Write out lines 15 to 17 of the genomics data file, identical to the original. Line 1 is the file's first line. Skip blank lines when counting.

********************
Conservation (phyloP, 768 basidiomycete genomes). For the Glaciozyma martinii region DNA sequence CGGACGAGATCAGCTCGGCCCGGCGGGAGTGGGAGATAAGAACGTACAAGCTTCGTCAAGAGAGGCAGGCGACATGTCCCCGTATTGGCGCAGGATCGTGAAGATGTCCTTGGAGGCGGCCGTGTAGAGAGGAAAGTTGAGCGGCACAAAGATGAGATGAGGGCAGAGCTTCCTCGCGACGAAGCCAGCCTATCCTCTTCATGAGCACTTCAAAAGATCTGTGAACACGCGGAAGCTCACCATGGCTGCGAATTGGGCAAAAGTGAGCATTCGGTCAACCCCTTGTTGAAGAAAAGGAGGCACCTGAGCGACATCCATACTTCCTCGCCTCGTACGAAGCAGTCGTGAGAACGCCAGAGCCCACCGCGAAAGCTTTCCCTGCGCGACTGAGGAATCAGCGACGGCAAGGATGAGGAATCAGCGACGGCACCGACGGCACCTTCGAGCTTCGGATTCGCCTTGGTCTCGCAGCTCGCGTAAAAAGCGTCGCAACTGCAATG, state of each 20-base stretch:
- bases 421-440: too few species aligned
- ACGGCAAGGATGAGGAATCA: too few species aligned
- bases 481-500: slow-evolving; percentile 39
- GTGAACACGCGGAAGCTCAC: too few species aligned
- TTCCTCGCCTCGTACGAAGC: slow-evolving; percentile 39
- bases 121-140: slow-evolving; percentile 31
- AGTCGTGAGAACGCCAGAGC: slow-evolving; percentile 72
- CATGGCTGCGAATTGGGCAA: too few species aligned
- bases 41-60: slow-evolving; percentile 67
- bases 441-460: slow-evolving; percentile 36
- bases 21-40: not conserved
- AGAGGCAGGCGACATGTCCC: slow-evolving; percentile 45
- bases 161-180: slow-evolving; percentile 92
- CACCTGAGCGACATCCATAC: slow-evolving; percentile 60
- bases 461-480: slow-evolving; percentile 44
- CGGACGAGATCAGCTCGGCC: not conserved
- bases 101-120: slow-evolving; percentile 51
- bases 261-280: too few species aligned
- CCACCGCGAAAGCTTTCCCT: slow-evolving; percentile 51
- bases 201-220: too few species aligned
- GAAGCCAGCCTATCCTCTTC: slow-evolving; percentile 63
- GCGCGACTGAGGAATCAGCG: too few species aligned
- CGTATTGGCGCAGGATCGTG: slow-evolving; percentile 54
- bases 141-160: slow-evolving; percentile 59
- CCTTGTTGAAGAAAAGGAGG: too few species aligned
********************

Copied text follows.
- CACCTGAGCGACATCCATAC: slow-evolving; percentile 60
- bases 461-480: slow-evolving; percentile 44
- CGGACGAGATCAGCTCGGCC: not conserved